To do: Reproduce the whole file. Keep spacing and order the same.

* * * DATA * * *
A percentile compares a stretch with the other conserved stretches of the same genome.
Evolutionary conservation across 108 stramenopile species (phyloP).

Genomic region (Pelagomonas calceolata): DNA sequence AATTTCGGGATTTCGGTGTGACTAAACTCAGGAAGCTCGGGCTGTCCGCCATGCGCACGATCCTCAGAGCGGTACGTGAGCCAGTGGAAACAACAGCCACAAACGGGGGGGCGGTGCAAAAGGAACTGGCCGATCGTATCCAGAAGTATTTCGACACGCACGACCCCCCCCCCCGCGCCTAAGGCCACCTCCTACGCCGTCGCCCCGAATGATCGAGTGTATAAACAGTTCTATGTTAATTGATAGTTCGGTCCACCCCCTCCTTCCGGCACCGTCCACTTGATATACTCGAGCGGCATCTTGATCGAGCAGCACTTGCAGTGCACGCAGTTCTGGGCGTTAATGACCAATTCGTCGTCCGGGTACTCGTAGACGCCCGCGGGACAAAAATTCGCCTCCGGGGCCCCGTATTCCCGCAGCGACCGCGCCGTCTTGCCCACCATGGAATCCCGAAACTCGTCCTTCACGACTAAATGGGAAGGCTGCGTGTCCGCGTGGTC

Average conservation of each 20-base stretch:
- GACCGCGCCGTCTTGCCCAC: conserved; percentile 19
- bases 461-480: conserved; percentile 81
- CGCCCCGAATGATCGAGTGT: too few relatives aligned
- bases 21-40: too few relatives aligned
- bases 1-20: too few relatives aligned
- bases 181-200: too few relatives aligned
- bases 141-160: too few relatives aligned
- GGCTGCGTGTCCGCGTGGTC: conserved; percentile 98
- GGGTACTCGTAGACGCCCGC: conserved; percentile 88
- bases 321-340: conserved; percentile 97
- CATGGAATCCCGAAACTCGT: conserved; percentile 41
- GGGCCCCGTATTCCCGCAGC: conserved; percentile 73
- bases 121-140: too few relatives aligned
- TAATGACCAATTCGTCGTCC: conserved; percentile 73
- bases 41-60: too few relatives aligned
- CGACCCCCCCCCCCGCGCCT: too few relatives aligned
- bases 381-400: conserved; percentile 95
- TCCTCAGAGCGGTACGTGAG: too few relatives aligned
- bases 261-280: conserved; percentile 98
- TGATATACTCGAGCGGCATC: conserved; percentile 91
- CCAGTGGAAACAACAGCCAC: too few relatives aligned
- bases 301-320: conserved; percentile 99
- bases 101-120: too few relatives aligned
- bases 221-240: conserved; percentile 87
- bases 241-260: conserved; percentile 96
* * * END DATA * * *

A percentile compares a stretch with the other conserved stretches of the same genome.
Evolutionary conservation across 108 stramenopile species (phyloP).

Genomic region (Pelagomonas calceolata): DNA sequence AATTTCGGGATTTCGGTGTGACTAAACTCAGGAAGCTCGGGCTGTCCGCCATGCGCACGATCCTCAGAGCGGTACGTGAGCCAGTGGAAACAACAGCCACAAACGGGGGGGCGGTGCAAAAGGAACTGGCCGATCGTATCCAGAAGTATTTCGACACGCACGACCCCCCCCCCCGCGCCTAAGGCCACCTCCTACGCCGTCGCCCCGAATGATCGAGTGTATAAACAGTTCTATGTTAATTGATAGTTCGGTCCACCCCCTCCTTCCGGCACCGTCCACTTGATATACTCGAGCGGCATCTTGATCGAGCAGCACTTGCAGTGCACGCAGTTCTGGGCGTTAATGACCAATTCGTCGTCCGGGTACTCGTAGACGCCCGCGGGACAAAAATTCGCCTCCGGGGCCCCGTATTCCCGCAGCGACCGCGCCGTCTTGCCCACCATGGAATCCCGAAACTCGTCCTTCACGACTAAATGGGAAGGCTGCGTGTCCGCGTGGTC

Average conservation of each 20-base stretch:
- GACCGCGCCGTCTTGCCCAC: conserved; percentile 19
- bases 461-480: conserved; percentile 81
- CGCCCCGAATGATCGAGTGT: too few relatives aligned
- bases 21-40: too few relatives aligned
- bases 1-20: too few relatives aligned
- bases 181-200: too few relatives aligned
- bases 141-160: too few relatives aligned
- GGCTGCGTGTCCGCGTGGTC: conserved; percentile 98
- GGGTACTCGTAGACGCCCGC: conserved; percentile 88
- bases 321-340: conserved; percentile 97
- CATGGAATCCCGAAACTCGT: conserved; percentile 41
- GGGCCCCGTATTCCCGCAGC: conserved; percentile 73
- bases 121-140: too few relatives aligned
- TAATGACCAATTCGTCGTCC: conserved; percentile 73
- bases 41-60: too few relatives aligned
- CGACCCCCCCCCCCGCGCCT: too few relatives aligned
- bases 381-400: conserved; percentile 95
- TCCTCAGAGCGGTACGTGAG: too few relatives aligned
- bases 261-280: conserved; percentile 98
- TGATATACTCGAGCGGCATC: conserved; percentile 91
- CCAGTGGAAACAACAGCCAC: too few relatives aligned
- bases 301-320: conserved; percentile 99
- bases 101-120: too few relatives aligned
- bases 221-240: conserved; percentile 87
- bases 241-260: conserved; percentile 96